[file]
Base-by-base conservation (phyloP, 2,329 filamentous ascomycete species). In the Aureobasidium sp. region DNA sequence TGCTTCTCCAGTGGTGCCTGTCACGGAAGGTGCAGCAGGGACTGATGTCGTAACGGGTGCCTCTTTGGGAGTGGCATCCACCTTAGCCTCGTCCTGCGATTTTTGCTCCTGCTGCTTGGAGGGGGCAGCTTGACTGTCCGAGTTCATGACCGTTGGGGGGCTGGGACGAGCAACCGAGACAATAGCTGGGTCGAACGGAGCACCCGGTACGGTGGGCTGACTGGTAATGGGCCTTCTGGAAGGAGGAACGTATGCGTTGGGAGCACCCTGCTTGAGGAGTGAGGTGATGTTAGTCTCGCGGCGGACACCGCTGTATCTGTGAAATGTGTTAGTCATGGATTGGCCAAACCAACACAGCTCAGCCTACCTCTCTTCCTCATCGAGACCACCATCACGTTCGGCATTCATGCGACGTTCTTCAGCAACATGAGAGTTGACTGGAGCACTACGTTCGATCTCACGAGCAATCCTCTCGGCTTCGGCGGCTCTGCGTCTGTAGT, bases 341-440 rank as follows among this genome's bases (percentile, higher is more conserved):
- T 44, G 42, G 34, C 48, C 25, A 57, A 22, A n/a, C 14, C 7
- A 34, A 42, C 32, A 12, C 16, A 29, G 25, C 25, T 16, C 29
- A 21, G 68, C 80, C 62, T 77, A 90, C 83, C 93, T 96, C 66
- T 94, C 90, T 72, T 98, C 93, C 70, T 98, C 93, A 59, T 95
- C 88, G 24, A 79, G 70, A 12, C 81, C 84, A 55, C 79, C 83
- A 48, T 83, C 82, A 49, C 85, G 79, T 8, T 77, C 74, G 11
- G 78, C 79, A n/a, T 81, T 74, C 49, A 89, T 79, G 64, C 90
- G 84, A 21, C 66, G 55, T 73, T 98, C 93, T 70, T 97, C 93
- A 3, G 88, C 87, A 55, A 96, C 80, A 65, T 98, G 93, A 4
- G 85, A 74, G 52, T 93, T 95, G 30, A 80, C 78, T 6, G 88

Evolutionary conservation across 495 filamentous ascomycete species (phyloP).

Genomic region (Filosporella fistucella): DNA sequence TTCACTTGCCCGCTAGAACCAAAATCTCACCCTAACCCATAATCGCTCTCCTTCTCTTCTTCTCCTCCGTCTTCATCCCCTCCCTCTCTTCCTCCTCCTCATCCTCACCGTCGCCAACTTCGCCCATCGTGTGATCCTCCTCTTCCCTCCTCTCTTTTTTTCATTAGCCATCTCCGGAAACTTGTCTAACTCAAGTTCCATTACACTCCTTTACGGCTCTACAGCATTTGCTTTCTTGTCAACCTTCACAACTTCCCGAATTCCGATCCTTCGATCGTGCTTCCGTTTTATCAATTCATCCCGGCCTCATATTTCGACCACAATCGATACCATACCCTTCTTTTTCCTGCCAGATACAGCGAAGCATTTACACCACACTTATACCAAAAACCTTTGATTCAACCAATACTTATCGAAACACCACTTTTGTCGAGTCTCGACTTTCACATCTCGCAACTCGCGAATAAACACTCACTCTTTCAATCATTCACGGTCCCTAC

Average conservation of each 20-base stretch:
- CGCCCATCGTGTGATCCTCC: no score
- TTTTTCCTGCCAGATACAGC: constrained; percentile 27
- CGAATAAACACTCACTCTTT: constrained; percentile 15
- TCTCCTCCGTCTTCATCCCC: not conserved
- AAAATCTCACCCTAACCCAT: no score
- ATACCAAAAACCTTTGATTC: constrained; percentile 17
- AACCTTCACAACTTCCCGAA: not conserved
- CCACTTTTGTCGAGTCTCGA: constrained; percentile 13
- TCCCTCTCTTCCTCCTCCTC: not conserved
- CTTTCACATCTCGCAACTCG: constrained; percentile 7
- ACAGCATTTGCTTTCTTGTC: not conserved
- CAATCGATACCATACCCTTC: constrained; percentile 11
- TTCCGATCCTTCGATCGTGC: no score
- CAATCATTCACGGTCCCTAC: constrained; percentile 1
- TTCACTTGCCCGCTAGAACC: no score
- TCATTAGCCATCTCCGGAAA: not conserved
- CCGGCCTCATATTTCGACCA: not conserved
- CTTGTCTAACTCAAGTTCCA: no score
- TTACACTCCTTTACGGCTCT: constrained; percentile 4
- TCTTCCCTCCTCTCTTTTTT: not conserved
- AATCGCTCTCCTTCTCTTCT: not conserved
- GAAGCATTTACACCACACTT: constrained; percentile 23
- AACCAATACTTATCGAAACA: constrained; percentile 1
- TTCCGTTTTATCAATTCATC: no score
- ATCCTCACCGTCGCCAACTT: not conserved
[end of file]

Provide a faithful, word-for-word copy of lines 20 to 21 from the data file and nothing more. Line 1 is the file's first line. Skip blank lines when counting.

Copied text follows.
- ATACCAAAAACCTTTGATTC: constrained; percentile 17
- AACCTTCACAACTTCCCGAA: not conserved